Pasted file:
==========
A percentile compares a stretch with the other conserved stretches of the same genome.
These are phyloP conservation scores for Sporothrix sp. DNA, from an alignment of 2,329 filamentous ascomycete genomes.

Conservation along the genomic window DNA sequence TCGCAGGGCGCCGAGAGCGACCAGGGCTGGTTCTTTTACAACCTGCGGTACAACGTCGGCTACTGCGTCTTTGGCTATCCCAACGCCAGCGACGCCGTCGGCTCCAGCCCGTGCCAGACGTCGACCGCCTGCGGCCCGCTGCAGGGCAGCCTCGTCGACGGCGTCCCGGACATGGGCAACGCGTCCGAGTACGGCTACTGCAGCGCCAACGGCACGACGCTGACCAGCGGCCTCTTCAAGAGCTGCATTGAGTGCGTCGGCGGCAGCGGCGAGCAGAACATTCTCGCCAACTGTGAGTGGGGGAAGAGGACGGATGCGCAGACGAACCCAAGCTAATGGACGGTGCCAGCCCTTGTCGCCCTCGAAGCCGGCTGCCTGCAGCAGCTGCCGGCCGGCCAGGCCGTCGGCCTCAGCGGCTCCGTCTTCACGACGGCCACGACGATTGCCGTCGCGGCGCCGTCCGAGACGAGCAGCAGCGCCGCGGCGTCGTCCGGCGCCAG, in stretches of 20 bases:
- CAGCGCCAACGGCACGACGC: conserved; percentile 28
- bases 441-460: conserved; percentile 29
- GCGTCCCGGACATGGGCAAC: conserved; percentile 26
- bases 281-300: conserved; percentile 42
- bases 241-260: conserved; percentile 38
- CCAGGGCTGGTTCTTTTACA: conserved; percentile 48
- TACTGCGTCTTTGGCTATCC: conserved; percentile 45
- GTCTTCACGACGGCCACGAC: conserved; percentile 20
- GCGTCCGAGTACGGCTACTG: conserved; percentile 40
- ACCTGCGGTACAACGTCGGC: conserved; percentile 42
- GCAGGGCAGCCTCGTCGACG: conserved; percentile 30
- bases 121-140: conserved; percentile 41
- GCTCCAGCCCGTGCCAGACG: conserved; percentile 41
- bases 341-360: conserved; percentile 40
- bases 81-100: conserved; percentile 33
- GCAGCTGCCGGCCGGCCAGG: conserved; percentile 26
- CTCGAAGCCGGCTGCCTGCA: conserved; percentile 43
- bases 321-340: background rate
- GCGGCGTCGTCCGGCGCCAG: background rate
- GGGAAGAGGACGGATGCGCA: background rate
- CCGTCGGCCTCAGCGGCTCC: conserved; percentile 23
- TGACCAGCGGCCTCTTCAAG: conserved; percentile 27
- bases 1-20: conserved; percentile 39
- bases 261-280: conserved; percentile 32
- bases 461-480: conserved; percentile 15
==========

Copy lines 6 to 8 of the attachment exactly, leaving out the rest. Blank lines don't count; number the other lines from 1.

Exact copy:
- GCGTCCCGGACATGGGCAAC: conserved; percentile 26
- bases 281-300: conserved; percentile 42
- bases 241-260: conserved; percentile 38